I told myself that I would stay for a minimum of six months; in my head it was the minimum amount of time to change character and patterning within my brain, to adapt to the work rate in Thailand, to take a prior weakness of mine and to make it a strength that no one else possessed. I was asked over and over again when I am coming home, when I am getting the surgery, when am I going to stop doing this to myself, when am I going to stop hurting the people who care about me.

“What would most people do in this situation?”, I asked myself. Once I found the answer to that question, I did the polar opposite.

Then came the night that changed the path of my career and who I would ultimately become as a man. I sat at a dinner table across from the Legend Namsaknoi and told him my story. I told him that I didn’t have the ability to connect with anyone I was surrounded by, that no one could comprehend the wants and needs that I had. . . and that no words could describe what I was aiming to do. That I needed someone who can match what I was feeling. 9 months in Thailand in total passed. Namsaknoi was a militant man, at the time I didn’t know what I was actually wishing for, but that’s a story for another day. . .

9 Months in Thailand passed. . .

Since then, I have adapted to not being able to breathe. For the past two years keeping a bucket in the corner to get rid of the congestion during and in between rounds; the Thai trainers would shift it throughout the sessions to wherever I was. I have plucked every nose hair out, taken over the counter drugs, prescriptions, nasal sprays, oils and Vaselined the inside of my nose before fighting all before thinking that I actually had something needed to be fixed. I was fixed on the opportunities given to me, ones that any smart fighter would take before they are gone.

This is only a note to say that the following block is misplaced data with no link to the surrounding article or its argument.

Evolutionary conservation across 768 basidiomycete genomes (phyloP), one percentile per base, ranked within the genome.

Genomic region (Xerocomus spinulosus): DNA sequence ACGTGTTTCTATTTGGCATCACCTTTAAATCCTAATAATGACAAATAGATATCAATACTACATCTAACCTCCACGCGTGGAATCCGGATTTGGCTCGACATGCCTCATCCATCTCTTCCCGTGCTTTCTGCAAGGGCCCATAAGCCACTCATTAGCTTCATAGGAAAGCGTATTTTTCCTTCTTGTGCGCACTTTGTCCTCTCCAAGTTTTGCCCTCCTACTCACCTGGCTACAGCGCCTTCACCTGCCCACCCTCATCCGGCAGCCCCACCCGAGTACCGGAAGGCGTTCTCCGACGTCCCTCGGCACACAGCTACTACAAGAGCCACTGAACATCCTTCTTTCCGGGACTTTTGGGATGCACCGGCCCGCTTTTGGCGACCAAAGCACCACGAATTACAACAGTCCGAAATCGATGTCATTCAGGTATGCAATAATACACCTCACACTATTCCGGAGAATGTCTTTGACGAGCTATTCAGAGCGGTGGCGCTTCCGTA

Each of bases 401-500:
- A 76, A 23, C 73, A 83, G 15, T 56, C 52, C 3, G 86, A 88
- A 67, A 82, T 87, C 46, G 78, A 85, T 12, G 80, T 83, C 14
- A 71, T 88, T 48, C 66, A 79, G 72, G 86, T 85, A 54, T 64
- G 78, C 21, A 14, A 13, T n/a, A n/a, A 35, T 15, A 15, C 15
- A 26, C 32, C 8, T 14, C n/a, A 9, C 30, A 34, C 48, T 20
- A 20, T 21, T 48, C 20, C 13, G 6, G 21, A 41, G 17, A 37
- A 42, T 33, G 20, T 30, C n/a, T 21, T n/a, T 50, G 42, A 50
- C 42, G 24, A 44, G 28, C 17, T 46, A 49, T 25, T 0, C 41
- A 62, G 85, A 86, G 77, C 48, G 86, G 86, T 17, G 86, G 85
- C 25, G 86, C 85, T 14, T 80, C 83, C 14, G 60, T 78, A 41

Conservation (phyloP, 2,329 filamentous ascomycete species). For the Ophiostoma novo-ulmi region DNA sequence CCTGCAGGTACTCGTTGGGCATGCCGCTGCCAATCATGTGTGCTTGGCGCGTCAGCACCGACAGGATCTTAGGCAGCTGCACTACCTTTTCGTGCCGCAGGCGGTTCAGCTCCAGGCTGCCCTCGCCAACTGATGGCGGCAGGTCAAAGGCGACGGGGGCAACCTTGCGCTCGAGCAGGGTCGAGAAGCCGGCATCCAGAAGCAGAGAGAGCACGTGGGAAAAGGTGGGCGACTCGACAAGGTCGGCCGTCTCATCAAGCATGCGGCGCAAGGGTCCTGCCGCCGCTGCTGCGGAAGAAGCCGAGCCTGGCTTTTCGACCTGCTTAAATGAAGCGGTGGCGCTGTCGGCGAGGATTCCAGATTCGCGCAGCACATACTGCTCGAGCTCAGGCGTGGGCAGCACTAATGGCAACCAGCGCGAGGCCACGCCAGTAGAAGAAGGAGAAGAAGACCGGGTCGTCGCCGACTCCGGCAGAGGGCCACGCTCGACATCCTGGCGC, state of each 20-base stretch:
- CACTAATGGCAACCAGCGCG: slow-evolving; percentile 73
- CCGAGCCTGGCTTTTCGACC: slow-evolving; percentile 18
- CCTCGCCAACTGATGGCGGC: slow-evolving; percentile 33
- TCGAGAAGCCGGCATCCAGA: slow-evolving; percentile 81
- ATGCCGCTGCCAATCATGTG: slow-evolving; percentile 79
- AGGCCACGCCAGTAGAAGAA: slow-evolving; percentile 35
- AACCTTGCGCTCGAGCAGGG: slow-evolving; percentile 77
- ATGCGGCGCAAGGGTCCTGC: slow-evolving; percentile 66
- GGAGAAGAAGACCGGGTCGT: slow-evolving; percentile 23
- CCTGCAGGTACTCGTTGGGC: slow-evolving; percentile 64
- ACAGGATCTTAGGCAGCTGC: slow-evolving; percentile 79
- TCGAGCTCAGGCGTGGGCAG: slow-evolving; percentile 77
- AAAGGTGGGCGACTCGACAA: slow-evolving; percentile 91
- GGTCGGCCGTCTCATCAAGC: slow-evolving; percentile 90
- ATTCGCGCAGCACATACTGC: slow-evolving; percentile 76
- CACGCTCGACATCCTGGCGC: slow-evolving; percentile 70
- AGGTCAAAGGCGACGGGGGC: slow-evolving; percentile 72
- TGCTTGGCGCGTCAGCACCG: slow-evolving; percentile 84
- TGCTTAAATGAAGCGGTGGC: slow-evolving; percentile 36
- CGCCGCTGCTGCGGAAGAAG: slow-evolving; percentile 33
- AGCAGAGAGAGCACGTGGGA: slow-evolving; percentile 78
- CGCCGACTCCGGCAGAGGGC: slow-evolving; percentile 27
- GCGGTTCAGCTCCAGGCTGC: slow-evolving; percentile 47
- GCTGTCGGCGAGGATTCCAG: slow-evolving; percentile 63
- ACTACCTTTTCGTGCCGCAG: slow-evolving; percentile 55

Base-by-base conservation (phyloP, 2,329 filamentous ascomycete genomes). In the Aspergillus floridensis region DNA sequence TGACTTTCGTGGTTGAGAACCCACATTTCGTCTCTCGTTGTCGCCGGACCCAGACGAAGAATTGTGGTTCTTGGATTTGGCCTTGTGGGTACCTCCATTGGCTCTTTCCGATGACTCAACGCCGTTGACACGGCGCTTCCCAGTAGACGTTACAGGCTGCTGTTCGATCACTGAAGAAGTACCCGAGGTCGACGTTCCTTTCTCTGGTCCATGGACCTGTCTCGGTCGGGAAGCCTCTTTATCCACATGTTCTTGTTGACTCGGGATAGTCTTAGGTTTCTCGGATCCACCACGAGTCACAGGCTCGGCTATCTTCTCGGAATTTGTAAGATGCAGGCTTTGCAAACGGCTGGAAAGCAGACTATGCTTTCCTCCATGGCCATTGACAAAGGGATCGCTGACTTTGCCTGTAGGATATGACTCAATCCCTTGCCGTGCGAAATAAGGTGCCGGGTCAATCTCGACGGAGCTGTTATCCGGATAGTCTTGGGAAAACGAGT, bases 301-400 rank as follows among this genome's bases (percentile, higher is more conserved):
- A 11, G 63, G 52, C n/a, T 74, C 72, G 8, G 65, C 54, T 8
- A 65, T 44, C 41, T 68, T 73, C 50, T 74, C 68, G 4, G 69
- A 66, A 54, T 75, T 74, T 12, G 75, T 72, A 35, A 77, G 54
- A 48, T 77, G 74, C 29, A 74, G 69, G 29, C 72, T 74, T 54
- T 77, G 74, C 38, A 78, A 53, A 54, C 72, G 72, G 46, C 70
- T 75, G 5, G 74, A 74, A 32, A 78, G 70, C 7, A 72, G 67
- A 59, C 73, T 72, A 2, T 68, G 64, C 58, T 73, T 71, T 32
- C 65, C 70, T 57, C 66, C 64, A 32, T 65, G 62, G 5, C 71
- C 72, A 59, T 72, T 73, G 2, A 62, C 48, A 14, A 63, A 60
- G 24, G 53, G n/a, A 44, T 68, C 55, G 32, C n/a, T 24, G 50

I could get away with it then, but at this level. . . the warrior shit isn’t cute anymore. Guys are business men, they are intelligent, technical, athletic, studying their opponents and coming into the fight as close to 100% as possible. I am learning the appropriate times to manage that reptilian part of my brain with my intelligence, I now have a redefining opportunity to reset – directly after surgery I am taking my one way ticket back to Thailand.

I am looking forward to writing this new chapter, I hope to see you there at the next Training Camp and I am thankful for the obstacles that have been put forth. . . as I would have no story to tell if it wasn’t for their appearance.


I want to give a special thank you to Sean and Lawrence Kenshin as they were the only people I spoke to during my time disconnected from the rest of the world. They were the ones who I was able to confide in and communicate with before having the opportunity to sit across the table from NSN. I am proud to call them my friends as they are genuine people attempting to influence our community in an honest and  positive way. Some stories go untold, but their impact goes miles further then you directly see through media. 

About the Author:

Paul Banasiak is a Professional Muay Thai Athlete/addict, 9x champion, trainer, and fitness professional currently living, training, and fighting in Thailand. After leaving medical school without looking back, he decided to fully follow his passion of helping others become the best version of themselves, creating MuayThaiAthlete.com. A website for passionate individuals that want to take their lifestyle, mindset & training to the next level. 

Today we begin forging our bodies and
strengthening our limitless minds.

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1 Comment on The Sound of a Facial Fracture – Thailand Muay Thai Stories

  1. You never cease to amaze, but I guess I shouldn’t be surprised by one who decided that destroying their car was the sign they needed to start this chapter of theirr life. I look forward to seeing where you go.

    Chok dee,
    Art